Public Papers - 1992
Remarks at a Bush-Quayle Fundraising Picnic in Westchester, New York
Thank you all very much. It is a pleasure to be here, and I'm delighted. Lou, thank you, sir, for that introduction. Please be seated out there. And be seated up here. [Laughter] Sorry about that. No, but I'm delighted to be here. I'm sorry that Barbara Bush is not here. She was here just a couple of weeks ago at another event.
But it's a thrill to be back in my hometown, near it, one of my many hometowns. I just had a chance to drive up across the line into Greenwich to see my almost-91-year-old mother. So in a way, it is a homecoming. And it really is when you look out here and see so many friends, so many people that worked way back in the political wars and have given me this extraordinary opportunity to be President of the United States in these wonderfully exciting, challenging, yes, but wonderfully exciting times for our country.
And I am pleased -- I want to thank Lou, I want to thank Ginny, his wife; both of them so nervous they can hardly speak about the future grandchild that's appearing any minute now. I want to thank the Young Artists' Philharmonic for bringing us a little class into this hangar. Real good. Thank you all very, very much. And salute several old friends: John Rowland, who we miss in the Congress, and I expect you miss him as Governor of this State, but nevertheless -- and Bobby Holt and my old friend Brian Gaffney and Betsy and Spike Heminway and Dick Foley and Bob Macauley and Leon Hirsh, Jack Neafsey, and fellow Republicans, including our very special Secretary of HUD, Jack Kemp, who is doing a superb job, trying to get this Congress to move.
And a special thanks to my old friends. They were with us in the convention and 4 years ago. I am a fan of theirs. They came down from Bangor, Maine, to be here, heading right on down to Atlantic City. But let's hear it once more for the Oak Ridge Boys. They say an awful lot about this great country of ours.
Now, not for a long one. Billy Graham tells this marvelous story about the speaker that went on and on and on. Somebody sitting over about where Jack was picked up the gavel, heaved it at him, missed the speaker, and hit a lady in the front row. And she said, ``Hit me again. I can still hear him.'' [Laughter] I want to keep this one brief because it is a lovely and an informal evening. But let me just make a few comments.
In the first place, I do think we've got a lot to be grateful for in this country. I think we have many, many blessings. And I see these kids here, and I am very proud that our administration has had some hand in seeing that these kids don't go to sleep every night worried about nuclear war. We have changed the world, and we've changed it for the better.
I just came from a very emotional meeting -- Freedom Day, it is, out in Cleveland, Ohio -- came from a very emotional meeting with what used to be called the captive nations people: Ukrainians and Hungarians and so many others, Poles, Eastern Europeans of all kinds, and then those now republics, represented by the republics of the Soviet Union, former Soviet Union. And again we ought to keep that in sight as we count our blessings. The United States, because we stayed strong -- and I salute my predecessor Ronald Reagan for this one -- because we stayed strong and determined, those nations are no longer captive nations. They are free nations. And democracy is on the move all across the world.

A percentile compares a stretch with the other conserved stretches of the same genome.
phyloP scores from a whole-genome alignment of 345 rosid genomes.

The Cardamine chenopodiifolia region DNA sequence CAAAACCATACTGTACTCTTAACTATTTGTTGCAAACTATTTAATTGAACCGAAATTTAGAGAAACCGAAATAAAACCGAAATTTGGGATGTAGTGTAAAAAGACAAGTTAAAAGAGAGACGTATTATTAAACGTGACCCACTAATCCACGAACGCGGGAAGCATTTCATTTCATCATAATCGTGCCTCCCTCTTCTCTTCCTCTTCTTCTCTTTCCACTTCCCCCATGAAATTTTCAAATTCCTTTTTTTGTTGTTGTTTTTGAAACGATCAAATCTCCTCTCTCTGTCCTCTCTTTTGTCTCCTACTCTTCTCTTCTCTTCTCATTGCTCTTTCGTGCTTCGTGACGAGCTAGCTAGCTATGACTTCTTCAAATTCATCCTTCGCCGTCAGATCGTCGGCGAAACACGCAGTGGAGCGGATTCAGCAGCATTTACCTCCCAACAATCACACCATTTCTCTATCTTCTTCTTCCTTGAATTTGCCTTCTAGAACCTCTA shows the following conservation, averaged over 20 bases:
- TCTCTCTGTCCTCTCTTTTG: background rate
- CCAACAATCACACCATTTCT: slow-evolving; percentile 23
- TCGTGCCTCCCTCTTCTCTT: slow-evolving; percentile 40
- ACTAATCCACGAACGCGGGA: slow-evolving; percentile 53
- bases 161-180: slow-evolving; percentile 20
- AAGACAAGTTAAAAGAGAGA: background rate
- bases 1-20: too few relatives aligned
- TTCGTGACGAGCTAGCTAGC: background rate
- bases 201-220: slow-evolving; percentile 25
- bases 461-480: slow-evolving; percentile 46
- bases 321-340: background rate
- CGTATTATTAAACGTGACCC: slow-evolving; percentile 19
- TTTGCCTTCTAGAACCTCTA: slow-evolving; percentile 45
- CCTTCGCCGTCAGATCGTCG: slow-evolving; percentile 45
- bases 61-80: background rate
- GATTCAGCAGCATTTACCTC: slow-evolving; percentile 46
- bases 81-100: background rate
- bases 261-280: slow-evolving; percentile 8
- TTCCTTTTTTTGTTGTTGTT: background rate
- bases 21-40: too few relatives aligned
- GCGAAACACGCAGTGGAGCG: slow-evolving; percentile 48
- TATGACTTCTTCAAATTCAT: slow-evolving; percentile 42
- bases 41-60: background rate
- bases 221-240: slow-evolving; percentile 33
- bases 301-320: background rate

So just as we have brought these changes, with a lot of help I will concede, but we brought these changes to the world, we've got to change things at home. And that is exactly what we have been trying to do for the last 3 years. Some successes, not enough. We've got to change the world. And let me just tell you, as Jack and I went out to Los Angeles and looked at it, what we feel needs to be done in the way of change. And it's not just to take care of that city that went through the horrible times. It's not just that, because the ideas I'll mention to you real quick are ideas that would resonate for other cities, other communities across this country. And all of them are built on the principles: personal responsibility, opportunity, ownership, independence, dignity, empowerment, the family. And it all adds up to the American dream.
And here's what we're talking about: We have a great program that we're trying to get the Congress to help us with now called ``Weed and Seed.'' It backs our wonderful law enforcement people. It weeds out the criminals and goes after the drug dealers. And then it seeds the neighborhoods with hope and opportunity. We need to get that through the United States Congress, and I believe we can.
The next one is enterprise zones, something that we've been championing for 3 years, Jack on the cutting edge, and effectively so, I might add. And what that says is, better than some make-work program, let's change the tax structure so you can draw like a magnet into the inner cities some businesses who are going to take a chance, who are going to take a gamble. And it's going to make it worth their while through the tax changes so they will then offer jobs with dignity in the private sector to those that have been bypassed as far as the American dream goes. We need enterprise zones now, and I'd like to have your support with the Congress.